Ethnic Ta’ang IDPs Struggle to Find Long-Term Places of Refuge

After more than seven years on a plot of land in Namkham, hundreds of displaced Ta’ang say they will soon need to find a new place to stay.


Wednesday, March 27, 2019

Displaced Ta’ang in northern Shan State report that they are experiencing difficulties in securing places where they can stay after fleeing their homes due to armed conflict.

Currently, there are more than 300 Ta’ang IDPs [internally displaced people] in the Nay Won Ni camp in Namkham Township. The camp was established on a plot of land owned by the Ta’ang Culture and Tradition Organization, but the IDPs say they will need to relocate this year and are in urgent need of a new location in which they can live.

“It’s a land issue,” Lway Win Win Swe, a camp committee member in Nay Won Ni camp, told NMG.

While she said that the Ta’ang Culture and Tradition Organization has not “pushed [them] to leave,” the IDPs feel “it is time to leave,” at least by 2020, which will mark eight years on the land. The plot is used for official events held by the Ta’ang community.

The IDPs in Nay Won Ni fled from upper and lower Mang Loi and Kyu Seng village in the Olan Pa village tract of Mansi Township in Kachin State in 2012 after clashes intensified between the Kachin Indendence Army and the Burma Army.

“The important thing for us is to leave this camp. Currently, we don’t have a place to relocate to,” one IDP, Mai Than Aung, told NMG. “For relocation, we also need funds. Will we be okay in a new place with new challenges? We are so worried about these things.”

Lway Win Win Swe said that it is not yet safe for the IDPs to return to their homes.

“We cannot go back to Kachin State because clashes often occur in our area. Our houses were damaged by shells in 2017. There are still many landmines everywhere. For us, it’s still impossible to go back home,” she explained.

The main provider of food assistance for the people of Nay Won Ni camp is the World Food Programme (WFP), with additional help from civil society organizations. Some IDPs also take on daily labor to support their families. Mai Than Aung told NMG that many IDPs are concerned about restarting their lives again in another camp, trying to find new work, and miss their independence.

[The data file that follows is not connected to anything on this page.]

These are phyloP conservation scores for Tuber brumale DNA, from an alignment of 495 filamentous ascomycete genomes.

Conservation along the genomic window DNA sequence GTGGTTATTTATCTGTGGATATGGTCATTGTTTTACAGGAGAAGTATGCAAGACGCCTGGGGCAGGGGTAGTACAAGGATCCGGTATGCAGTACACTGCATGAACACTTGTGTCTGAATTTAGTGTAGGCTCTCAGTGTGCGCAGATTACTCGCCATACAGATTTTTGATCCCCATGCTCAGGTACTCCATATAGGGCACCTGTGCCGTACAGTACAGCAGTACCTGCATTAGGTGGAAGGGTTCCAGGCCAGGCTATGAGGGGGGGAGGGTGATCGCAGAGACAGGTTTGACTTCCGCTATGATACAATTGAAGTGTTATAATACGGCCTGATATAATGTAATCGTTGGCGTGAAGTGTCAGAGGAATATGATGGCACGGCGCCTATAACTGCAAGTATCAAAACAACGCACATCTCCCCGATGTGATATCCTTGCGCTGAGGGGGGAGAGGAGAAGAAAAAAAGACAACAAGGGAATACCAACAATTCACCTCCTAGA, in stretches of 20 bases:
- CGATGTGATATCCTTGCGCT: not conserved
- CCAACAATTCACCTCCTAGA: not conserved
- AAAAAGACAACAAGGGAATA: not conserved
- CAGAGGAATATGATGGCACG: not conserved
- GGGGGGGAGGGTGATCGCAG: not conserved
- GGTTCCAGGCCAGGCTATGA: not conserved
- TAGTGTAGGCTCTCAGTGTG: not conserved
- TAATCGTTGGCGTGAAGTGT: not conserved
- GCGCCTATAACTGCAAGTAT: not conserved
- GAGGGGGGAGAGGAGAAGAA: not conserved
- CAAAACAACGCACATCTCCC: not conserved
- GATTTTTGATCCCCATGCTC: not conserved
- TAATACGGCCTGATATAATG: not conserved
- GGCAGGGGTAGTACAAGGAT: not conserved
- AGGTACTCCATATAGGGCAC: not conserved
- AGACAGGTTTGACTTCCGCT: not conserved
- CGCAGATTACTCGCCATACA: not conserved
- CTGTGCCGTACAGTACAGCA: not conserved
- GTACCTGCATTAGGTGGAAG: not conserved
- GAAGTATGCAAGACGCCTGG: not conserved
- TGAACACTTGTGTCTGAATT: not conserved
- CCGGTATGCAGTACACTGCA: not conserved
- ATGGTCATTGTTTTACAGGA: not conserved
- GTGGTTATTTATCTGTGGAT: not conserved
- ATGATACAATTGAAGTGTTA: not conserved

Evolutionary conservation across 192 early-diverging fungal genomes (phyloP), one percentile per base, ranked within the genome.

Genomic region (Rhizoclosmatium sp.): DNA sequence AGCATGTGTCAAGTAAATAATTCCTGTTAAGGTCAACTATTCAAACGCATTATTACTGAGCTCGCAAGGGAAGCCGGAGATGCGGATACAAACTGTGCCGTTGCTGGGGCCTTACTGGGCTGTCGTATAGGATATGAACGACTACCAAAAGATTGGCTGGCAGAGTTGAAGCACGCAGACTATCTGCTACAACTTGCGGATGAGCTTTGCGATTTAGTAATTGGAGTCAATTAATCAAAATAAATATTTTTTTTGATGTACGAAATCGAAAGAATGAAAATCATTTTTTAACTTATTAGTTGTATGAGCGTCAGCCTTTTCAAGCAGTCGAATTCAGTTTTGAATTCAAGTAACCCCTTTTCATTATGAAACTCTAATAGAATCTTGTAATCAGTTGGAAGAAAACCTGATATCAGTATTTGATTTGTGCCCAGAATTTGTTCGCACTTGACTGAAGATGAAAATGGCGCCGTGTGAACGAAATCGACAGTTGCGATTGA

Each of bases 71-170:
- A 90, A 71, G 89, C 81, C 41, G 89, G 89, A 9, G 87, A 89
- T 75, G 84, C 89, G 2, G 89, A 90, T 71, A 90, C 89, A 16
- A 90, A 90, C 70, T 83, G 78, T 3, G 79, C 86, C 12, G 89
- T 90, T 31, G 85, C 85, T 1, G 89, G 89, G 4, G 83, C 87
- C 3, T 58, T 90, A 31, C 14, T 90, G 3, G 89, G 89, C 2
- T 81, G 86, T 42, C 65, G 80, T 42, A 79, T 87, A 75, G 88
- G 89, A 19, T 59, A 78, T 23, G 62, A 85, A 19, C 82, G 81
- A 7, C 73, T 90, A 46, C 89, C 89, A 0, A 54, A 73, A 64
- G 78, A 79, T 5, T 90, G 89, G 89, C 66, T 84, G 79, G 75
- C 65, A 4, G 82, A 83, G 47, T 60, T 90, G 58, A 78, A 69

“We were so happy in our village. We worked in our paddy fields. Here, I have to work as a daily wage laborer,” he said. “Sometimes I have to carry rice and sugar cane. As daily wage laborers, sometimes no employer calls us. Some people look down us because we are refugees. They discriminate against us when it comes to payments. I feel so upset. Even though WFP provides us with food, I want to go home.”

IDPs in Nay Won Ni have asked the local authorities to help them find a new place to live, but no solution has been identified yet, as no donors have offered to purchase land and as the IDPs themselves have no money to do so, Lway Win Win Swe said.

“We are waiting. Since 2017, we have asked the government to help us. We already reported our difficulties to respective government officials in a meeting in Lashio [in northern Shan State],” she explained.

When Nay Won Ni was established, there were more than 900 people living in the camp. Many people gradually left—to stay with relatives, to seek work—and today 377 people remain.

In addition to Nay Won Ni, Namkham Township also hosts the Panglong camp and Jor 1 and 2 camps. The former is run by the Kachin Baptist Convention, and the latter two are run by the Catholic Church. There are more than 1,000 IDPs on these sites.